Lakes Plain languages

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Lakes Plain
Geographic
distribution:
New Guinea
Linguistic classification: a possible primary family of Papuan languages
Subdivisions:
Glottolog: lake1255[1]

The Lakes Plain languages are a small family of Papuan languages. They were tentatively grouped by Stephen Wurm with the Tor languages in his Trans–New Guinea proposal. Clouse (1997) found no evidence of a connection to the Tor languages and grouped them with the Geelvink Bay languages. Malcolm Ross classifies the languages as an independent family.

Classification[edit]

Wurm's family-level nodes are bold in the cladogram below:

Lakes Plain 

Awera



Rasawa–Saponi: Rasawa, ?? Saponi



East Lakes Plain: Foau, Taworta (Diebroud)


 Tariku 

Turu: Edopi–Iau–Foi–Turu [a dialect cluster]



Duvle



West Tariku: Fayu, Kirikiri (but not Tause)


 East Tariku 
 (Taori/Tori) 

SikaritaiEritaiObokuitaiBiritaiKaiy, Kwerisa



Papasena



Doutai, Waritai





Pronouns[edit]

The pronouns Ross reconstructs for proto-Tariku are,

I *a/*i we *a/*ai
thou *de you *da
s/he *au they  ?

The corresponding "I" and "thou" pronouns are proto–East Lake Plain *a, *do, Awera yai, nai (the latter from *dai; compare also e "we"), and Rasawa e-, de-. Saponi shares no pronouns with the Lakes Plain family; indeed its pronouns mamire "I, we" and ba "thou" are remenincent of proto–East Bird's Head *meme "we" and *ba "thou". However, Saponi shares half its basic lexical vocabulary with Rasawa, and Ross left it in the Lakes Plain family pending further investigation. The Tause language was also previously grouped amongst the Tariku group of Lakes Plains languages. Ross transferred it to the East Bird's Head – Sentani languages on the basis of pronoun similarities; he hoped this would promote further research.

Phonology[edit]

Clouse and Clouse (1993) note many of the Lakes Plains languages share several unusual phonological features. While Papuan languages typically have at least two nasal phonemes, this is not the case for Lakes Plains languages. Although phonetic nasals do exist in most Lakes Plains languages, they do not contrast with the corresponding voiced stops. Doutai, Sikaritai and Obokuitai lack even phonetic nasals. Additionally, no Lakes Plains language has a liquid phoneme. Clouse (1997) reconstructs for the ancestor of Lakes Plains the typologically remarkable consonant inventory, consisting entirely of stops, /p, t, k, b, d/.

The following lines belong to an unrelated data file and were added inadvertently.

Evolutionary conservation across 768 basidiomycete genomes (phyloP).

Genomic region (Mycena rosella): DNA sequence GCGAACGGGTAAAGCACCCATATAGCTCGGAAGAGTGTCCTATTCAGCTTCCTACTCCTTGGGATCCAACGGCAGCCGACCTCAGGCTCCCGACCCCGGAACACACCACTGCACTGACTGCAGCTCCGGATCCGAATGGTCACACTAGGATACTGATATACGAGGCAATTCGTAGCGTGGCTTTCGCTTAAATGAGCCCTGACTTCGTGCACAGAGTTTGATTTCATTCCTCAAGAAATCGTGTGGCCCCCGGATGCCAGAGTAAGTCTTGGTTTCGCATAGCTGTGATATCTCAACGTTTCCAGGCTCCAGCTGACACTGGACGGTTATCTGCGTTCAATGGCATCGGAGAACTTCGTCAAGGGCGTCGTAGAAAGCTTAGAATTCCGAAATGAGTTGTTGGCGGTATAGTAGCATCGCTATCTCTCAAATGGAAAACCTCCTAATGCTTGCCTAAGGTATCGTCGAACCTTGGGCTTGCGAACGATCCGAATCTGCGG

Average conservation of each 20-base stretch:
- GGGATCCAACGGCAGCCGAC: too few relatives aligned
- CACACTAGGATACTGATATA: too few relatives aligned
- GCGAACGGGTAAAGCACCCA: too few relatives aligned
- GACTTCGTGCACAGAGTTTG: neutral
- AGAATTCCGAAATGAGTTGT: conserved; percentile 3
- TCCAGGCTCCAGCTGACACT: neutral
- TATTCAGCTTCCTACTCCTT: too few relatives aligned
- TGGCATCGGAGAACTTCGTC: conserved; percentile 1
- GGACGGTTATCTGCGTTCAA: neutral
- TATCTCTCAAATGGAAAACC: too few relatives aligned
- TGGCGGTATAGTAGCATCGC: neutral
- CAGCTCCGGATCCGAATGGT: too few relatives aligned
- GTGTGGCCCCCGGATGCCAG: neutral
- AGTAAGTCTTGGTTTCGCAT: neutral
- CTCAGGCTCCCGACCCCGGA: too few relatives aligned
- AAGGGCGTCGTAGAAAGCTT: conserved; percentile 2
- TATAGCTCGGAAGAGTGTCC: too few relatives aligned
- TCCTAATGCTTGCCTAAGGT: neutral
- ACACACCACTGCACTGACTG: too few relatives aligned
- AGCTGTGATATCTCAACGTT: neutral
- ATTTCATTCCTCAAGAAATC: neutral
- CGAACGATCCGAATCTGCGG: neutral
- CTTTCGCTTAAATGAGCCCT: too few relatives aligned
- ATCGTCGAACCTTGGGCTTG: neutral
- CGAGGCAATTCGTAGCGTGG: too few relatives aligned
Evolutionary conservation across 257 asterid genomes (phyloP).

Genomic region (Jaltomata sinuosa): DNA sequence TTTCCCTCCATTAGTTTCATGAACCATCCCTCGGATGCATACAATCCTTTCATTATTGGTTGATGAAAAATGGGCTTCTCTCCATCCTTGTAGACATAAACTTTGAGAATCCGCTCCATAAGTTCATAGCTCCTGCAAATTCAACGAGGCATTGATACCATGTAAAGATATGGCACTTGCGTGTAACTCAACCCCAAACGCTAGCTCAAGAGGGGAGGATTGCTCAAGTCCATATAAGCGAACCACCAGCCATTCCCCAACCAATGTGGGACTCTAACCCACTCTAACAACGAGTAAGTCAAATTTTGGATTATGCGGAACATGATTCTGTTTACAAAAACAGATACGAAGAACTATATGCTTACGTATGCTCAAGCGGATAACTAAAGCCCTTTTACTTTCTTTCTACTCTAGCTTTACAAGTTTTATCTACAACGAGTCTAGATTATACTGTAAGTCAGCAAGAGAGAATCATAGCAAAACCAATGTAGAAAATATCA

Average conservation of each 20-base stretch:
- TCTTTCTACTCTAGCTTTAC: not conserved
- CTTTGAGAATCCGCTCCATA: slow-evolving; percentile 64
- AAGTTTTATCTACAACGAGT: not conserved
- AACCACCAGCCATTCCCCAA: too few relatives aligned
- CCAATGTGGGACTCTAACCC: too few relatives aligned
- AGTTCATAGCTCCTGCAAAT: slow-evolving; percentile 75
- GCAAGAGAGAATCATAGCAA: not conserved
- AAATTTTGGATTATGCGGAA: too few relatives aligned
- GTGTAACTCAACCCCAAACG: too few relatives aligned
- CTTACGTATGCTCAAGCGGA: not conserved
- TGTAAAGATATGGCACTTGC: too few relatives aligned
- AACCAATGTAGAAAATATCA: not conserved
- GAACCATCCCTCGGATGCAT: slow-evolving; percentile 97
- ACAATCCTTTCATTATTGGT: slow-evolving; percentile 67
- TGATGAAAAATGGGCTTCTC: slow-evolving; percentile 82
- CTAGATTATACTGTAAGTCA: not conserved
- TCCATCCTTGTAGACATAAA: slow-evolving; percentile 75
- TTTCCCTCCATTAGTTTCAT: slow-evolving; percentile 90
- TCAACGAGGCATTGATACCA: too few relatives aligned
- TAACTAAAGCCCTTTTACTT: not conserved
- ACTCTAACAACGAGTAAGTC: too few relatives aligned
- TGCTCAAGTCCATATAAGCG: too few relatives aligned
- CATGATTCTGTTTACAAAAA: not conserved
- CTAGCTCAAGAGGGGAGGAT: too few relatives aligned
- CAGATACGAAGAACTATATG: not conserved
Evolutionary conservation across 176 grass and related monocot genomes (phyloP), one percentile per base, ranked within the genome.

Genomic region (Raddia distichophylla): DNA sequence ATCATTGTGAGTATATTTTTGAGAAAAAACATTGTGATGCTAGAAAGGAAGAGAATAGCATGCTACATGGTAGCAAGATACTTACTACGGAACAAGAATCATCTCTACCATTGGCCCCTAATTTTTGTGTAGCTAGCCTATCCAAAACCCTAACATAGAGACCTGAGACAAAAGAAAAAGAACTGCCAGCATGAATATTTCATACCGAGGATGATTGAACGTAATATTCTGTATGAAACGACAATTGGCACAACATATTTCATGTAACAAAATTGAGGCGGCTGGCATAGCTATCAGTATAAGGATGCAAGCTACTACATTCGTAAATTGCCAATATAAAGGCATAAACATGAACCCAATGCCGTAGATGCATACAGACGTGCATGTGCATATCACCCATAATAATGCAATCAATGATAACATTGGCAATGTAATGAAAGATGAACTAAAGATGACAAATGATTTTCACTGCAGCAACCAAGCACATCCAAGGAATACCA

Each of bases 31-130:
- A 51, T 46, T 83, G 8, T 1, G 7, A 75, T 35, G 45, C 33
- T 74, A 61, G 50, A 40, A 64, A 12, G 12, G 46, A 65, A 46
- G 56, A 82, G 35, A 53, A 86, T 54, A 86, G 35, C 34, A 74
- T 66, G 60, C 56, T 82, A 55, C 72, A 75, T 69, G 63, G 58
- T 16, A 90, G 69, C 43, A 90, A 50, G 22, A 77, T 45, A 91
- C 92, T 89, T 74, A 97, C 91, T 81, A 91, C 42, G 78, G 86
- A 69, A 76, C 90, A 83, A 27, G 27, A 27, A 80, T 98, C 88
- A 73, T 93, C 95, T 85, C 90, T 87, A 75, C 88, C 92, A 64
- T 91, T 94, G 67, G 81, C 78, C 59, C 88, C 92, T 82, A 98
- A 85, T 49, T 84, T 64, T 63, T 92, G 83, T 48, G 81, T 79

Many of the languages have very high constricted (fricativised) vowels; in Doutai and Kirikiri these constitute separate phonemes from /i/ and /u/. The fricativised vowels seem to have developed from deletion of a following consonant.

References[edit]

  1. ^ Nordhoff, Sebastian; Hammarström, Harald; Forkel, Robert; Haspelmath, Martin, eds. (2013). "Lakes Plain". Glottolog 2.2. Leipzig: Max Planck Institute for Evolutionary Anthropology. 
  • Clouse, Duane A. (1997). Karl Franklin, ed., ed. "Towards a reconstruction and reclassification of the Lakes Plains languages of Irian Jaya". Papers in New Guinea Linguistics 2: 133–236. ISSN 0078-9135. OCLC 2729642. 
  • Clouse, Heljä; Duane A. Clouse (1993). "Kirikiri and the western Lakes Plains languages: selected phonological phenomena". Language and Linguistics in Melanesia 24: 1–18. OCLC 9188672. 
  • Ross, Malcolm (2005). "Pronouns as a preliminary diagnostic for grouping Papuan languages". In Andrew Pawley, Robert Attenborough, Robin Hide, Jack Golson, eds. Papuan pasts: cultural, linguistic and biological histories of Papuan-speaking peoples. Canberra: Pacific Linguistics. pp. 15–66. ISBN 0858835622. OCLC 67292782. 
  • Silzer, Peter; Heljä Heikkinen (1991). Index of Irian Jaya languages (Second ed.). Jayapura: University Cenderawasih and Summer Institute of Linguistics. OCLC 26368341.